Looking for a unicorn? Get in line. Actual data scientists are in high demand, and there's not enough of them to go around. If you want to identify the right talent, consider these tips.
If your company is trying to hire a data scientist, proceed with caution. Given the shortage of data science talent, more candidates are assuming the title hoping to command a higher salary. Actual data scientists are much harder to find, and they're harder to keep because they're in high demand.
"The way I define a data scientist is somebody who knows programming better than a statistician and more statistics than a programmer. Both of those traits are table stakes," said Anthony Goldbloom, cofounder and CEO of data science competition platform Kaggle, in an interview.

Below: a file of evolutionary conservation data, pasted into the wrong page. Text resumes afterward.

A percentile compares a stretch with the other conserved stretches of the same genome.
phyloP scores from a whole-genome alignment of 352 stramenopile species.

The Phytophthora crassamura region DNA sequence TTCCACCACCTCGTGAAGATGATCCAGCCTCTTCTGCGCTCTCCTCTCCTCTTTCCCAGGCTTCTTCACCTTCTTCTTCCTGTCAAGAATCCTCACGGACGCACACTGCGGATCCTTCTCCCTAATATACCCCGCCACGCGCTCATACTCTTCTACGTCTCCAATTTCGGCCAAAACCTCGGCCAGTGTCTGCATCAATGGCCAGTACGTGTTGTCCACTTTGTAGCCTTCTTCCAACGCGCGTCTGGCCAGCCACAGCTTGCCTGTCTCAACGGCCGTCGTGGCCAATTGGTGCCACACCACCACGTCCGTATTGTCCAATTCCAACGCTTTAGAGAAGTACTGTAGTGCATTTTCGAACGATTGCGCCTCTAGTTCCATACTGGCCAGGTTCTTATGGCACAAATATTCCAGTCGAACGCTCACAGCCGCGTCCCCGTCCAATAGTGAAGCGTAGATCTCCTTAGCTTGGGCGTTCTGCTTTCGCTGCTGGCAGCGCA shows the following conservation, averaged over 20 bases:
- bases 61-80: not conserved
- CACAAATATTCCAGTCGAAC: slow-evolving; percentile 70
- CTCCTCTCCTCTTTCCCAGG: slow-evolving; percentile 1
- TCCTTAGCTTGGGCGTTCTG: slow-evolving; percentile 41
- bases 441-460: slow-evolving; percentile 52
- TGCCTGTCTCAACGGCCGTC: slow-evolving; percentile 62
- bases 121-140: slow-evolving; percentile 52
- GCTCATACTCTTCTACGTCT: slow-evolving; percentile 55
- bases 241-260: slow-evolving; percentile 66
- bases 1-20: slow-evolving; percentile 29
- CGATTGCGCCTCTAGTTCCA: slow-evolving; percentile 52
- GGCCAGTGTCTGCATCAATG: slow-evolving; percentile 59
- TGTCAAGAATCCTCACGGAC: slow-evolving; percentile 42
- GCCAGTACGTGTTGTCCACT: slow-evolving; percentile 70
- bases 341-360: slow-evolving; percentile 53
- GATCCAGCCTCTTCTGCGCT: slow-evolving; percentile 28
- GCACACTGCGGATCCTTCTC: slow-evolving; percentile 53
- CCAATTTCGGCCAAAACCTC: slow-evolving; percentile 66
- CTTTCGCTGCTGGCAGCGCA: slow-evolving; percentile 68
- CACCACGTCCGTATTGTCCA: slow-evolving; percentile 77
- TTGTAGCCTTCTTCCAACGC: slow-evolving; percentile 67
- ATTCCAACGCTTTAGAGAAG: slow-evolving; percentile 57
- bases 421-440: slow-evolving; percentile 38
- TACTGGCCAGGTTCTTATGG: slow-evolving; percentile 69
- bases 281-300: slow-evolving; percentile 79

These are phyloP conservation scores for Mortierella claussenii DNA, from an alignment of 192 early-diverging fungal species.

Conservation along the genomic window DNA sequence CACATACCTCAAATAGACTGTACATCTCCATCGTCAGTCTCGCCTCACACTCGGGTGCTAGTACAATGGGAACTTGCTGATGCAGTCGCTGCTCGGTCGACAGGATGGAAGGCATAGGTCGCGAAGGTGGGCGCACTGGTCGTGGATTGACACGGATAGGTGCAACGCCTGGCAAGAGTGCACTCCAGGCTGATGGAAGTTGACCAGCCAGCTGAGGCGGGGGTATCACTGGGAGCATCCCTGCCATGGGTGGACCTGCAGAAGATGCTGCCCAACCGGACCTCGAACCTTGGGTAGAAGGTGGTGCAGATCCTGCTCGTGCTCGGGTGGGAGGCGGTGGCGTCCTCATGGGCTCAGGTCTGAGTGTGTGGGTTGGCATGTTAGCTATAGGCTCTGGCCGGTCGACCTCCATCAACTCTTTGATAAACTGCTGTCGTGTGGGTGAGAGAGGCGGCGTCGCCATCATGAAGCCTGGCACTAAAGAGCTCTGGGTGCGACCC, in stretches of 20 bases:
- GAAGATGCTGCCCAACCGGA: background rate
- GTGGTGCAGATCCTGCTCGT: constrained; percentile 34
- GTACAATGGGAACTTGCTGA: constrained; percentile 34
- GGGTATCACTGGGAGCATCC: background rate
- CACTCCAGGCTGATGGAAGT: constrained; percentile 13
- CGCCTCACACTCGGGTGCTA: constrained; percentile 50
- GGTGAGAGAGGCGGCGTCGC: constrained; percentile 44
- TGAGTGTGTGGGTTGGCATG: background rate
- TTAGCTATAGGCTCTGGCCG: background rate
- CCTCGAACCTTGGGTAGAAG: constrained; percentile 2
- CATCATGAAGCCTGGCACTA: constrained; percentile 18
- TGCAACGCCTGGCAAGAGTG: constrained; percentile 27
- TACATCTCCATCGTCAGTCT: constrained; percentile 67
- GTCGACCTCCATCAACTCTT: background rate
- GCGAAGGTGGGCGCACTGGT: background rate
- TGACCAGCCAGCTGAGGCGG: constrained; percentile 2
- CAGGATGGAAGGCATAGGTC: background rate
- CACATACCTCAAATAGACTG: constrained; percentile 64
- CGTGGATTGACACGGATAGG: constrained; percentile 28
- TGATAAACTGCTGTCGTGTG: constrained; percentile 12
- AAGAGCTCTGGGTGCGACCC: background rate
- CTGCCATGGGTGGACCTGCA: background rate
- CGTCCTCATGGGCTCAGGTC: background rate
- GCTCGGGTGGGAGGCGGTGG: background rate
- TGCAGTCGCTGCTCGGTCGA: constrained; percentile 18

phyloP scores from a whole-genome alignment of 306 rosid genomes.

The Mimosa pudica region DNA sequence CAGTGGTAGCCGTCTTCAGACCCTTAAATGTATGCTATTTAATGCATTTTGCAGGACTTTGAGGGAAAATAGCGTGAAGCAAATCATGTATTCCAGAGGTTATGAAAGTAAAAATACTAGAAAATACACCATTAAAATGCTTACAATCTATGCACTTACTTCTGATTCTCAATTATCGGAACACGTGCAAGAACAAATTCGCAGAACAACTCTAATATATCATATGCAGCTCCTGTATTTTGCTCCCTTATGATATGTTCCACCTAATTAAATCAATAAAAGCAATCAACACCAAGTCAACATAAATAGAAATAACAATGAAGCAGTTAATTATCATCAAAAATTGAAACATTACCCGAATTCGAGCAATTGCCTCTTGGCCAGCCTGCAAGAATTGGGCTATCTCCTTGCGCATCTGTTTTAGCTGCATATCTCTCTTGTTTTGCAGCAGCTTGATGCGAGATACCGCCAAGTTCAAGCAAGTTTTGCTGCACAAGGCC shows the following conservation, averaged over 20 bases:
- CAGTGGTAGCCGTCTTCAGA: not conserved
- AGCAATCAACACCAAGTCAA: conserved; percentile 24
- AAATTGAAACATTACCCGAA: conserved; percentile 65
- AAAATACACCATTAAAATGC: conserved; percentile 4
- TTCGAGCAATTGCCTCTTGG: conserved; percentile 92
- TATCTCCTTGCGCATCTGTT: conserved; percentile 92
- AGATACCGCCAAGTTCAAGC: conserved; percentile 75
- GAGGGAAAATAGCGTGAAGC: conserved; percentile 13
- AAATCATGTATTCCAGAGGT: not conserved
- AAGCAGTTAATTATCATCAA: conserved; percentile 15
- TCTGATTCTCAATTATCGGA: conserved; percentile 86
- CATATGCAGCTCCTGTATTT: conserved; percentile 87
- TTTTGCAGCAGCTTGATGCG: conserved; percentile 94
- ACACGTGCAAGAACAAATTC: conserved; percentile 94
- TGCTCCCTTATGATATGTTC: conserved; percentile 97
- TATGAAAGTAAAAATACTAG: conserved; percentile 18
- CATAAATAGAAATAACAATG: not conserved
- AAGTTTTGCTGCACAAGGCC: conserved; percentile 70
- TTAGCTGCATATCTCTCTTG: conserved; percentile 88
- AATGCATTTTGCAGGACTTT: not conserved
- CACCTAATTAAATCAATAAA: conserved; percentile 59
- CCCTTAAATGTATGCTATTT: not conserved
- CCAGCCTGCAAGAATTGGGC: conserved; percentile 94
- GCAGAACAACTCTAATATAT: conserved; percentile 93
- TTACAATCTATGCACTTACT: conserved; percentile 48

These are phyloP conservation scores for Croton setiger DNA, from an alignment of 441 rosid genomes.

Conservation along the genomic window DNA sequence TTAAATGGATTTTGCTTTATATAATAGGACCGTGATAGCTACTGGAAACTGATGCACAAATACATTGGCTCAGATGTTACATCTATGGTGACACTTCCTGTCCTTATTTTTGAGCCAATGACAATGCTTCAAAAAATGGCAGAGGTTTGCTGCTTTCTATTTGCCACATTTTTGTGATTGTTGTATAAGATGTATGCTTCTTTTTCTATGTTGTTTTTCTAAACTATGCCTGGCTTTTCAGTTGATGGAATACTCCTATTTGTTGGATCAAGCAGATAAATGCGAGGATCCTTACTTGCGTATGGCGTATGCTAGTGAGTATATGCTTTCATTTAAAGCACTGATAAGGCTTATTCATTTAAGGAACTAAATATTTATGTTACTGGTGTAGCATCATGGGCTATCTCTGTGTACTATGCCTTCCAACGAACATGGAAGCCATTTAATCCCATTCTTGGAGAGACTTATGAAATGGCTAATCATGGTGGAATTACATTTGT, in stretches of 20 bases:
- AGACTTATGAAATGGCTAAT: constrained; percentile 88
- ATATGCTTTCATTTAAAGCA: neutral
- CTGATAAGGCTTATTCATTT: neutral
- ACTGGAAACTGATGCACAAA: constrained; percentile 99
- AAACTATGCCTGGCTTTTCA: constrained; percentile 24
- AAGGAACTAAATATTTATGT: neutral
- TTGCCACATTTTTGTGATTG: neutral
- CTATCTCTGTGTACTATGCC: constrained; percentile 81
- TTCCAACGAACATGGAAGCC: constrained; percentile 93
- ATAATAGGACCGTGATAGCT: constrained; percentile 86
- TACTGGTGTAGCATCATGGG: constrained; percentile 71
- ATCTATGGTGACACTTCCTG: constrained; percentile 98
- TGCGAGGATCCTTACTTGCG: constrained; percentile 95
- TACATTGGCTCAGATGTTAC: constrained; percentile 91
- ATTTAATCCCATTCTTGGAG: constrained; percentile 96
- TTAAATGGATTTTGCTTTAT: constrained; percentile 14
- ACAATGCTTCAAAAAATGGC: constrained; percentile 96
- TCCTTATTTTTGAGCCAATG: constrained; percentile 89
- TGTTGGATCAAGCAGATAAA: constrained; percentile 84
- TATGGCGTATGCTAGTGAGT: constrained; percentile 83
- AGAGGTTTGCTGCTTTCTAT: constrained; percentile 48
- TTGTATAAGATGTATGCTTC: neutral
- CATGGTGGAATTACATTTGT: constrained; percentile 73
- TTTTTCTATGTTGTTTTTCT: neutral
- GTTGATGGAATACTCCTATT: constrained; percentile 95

Business domain knowledge is also important, since data scientists need to understand the problem they're solving and its context. Increasingly, organizations recruiting data scientists are also looking for machine learning experience, since the capability is necessary to keep pace with data growth, particularly with the addition of IoT devices. Data scientists should also be, but aren't always, effective communicators.
"You have to understand how to talk to people in a way that's simple and comprehensible to them while maintaining accuracy," said Alexander Isakov, CEO of business data solutions and strategy firm Pallantius. "CEOs and senior management don't care if we use a random forest or Oracle Delphi. As long as we clearly explain what's going on and how to make it actionable."
Everyone wants to hire unicorns -- those rare beings who are equally good at math, statistics, computer science, domain knowledge, communication, and perhaps machine learning. Since hiring a unicorn is difficult at best, organizations need to make compromises. They need to be mindful of the compromises they're making and why.
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